Citing Mann’s study, today’s CFPB advocates that our payday loan industry trade groups HAVE presented “a substantial case” demonstrating that most payday loan borrowers DO KNOW “what they’re getting into when they take out a payday loan.”
A judge recently agreed to delay the compliance deadline for when much of the Cordray rule will take effect to give the bureau time to propose and finalize a revamp.
“Basically the only thing that has changed the Bureau’s analysis is the people doing the analyzing.”
So, what’s the premise of our new CFPB to throw out the “ability to repay” analysis requirement? “If borrowers understand the product, then it cannot be abusive. Elements of abusive include “a lack of understanding on the part of the consumer of the material risks, costs, or conditions” of the loans as well as “the inability of the consumer to protect the interests of the consumer in selecting or using” the loans.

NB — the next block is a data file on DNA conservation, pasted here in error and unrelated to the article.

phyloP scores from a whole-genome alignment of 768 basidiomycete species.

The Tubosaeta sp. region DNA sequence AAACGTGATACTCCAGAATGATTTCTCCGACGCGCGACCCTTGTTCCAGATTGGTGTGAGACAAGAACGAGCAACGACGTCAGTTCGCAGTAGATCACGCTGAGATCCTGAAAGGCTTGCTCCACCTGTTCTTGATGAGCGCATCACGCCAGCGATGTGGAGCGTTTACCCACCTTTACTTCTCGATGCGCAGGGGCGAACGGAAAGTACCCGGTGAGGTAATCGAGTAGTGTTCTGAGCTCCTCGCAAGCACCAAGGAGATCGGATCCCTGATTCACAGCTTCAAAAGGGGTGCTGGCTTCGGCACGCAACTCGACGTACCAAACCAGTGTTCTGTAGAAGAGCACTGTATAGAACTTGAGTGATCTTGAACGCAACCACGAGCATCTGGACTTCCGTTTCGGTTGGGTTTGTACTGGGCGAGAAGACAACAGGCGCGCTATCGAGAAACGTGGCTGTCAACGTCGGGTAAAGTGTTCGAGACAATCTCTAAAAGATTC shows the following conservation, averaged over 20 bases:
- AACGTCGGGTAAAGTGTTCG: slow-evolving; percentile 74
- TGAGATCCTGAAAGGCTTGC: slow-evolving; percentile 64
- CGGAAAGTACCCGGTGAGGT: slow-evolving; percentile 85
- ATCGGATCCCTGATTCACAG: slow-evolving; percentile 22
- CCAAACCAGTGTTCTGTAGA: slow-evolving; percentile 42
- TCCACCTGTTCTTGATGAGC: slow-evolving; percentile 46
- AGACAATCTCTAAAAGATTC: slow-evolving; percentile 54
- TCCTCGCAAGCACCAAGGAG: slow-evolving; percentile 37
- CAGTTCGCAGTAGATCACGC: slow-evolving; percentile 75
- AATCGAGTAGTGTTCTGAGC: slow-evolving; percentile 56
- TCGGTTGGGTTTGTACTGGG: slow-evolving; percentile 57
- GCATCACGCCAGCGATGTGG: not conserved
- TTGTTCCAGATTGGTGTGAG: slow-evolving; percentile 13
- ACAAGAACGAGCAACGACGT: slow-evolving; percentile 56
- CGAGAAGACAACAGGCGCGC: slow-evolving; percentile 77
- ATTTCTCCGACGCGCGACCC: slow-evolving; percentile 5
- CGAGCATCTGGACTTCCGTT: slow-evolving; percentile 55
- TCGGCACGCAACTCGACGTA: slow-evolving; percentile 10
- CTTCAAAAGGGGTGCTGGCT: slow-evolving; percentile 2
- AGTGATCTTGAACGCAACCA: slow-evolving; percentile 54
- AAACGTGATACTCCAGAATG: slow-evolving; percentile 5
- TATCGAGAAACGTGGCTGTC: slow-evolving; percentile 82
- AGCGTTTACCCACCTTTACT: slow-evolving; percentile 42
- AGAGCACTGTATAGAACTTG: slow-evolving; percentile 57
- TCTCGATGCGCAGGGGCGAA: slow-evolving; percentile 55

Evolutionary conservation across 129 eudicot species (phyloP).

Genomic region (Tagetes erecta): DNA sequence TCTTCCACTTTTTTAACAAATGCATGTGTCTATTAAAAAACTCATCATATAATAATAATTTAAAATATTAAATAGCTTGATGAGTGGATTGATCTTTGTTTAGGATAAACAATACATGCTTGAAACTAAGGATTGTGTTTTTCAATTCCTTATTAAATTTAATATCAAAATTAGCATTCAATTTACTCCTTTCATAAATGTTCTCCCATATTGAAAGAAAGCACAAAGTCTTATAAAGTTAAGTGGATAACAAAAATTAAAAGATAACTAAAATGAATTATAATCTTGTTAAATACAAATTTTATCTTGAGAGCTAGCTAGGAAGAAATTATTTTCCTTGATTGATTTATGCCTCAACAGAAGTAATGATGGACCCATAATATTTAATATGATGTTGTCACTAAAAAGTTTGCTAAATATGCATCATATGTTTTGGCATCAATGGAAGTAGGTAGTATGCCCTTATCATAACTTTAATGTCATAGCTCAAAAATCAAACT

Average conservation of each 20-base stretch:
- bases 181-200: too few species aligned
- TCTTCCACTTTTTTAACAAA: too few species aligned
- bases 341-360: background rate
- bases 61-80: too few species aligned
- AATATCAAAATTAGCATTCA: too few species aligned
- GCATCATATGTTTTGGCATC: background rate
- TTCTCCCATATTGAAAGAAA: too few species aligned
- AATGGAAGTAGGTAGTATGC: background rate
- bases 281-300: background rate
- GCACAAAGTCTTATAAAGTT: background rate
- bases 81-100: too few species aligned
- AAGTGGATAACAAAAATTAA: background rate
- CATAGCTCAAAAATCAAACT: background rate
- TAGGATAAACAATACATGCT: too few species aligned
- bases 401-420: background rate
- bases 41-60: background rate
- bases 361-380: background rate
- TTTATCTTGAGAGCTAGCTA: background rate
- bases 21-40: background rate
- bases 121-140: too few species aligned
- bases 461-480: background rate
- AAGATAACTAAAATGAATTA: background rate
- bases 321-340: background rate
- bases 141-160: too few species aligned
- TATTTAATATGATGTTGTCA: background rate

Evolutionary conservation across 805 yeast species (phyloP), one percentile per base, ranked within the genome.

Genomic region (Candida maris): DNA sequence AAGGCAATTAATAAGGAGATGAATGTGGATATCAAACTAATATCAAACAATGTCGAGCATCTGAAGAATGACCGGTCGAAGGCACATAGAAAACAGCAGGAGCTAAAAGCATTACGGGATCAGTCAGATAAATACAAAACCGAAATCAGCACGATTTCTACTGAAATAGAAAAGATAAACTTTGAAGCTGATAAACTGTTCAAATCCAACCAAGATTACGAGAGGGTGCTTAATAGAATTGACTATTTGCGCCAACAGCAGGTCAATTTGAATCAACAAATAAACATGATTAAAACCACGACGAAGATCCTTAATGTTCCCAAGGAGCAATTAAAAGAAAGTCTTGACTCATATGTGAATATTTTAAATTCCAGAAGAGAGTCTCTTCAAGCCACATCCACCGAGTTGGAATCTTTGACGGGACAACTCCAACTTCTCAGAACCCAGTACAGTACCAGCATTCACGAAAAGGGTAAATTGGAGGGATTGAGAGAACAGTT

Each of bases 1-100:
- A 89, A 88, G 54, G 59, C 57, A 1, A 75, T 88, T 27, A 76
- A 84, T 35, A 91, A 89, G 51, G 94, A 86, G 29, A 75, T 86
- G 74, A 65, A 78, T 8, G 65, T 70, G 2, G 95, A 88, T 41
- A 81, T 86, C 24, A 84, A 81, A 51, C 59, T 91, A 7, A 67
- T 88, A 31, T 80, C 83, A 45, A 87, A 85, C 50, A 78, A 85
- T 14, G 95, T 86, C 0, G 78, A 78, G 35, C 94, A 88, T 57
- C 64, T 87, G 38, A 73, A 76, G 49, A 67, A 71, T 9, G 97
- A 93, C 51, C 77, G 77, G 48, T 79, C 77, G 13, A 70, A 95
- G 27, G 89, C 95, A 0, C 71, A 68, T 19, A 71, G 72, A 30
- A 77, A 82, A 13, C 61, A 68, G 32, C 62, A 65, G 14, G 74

Again, according to who interprets Professor Mann’s study, it can be concluded that our consumer understands our payday loan product and “what can happen to them if they do not repay their loan.”
So… our products and processes are not unfair or abusive.
From Professor Mann: “The premise of the rule was that so few people understand that they are going to roll the loans over a lot that the product is unfair and abusive. That’s the real difficulty. It’s difficult to regulate out of existence a consumer finance product because some percentage of people don’t understand how the product works.”
“The funding came from an industry trade association, which hoped that the study would produce favorable findings, but the arrangement, as always, was that I could publish whatever I wanted whether the results struck them as good or bad,” Mann said. “There was not really any relationship with the payday lender.”
This “ability to repay” analysis WAS a big, black, ugly cloud hanging over our industry!
Sure, maybe some lawyers, lobbyists and more than a few vendors serving “The BUSINESS of LENDING MONEY to the MASSES” would bill for more hours.
THE WORST CASE SCENARIO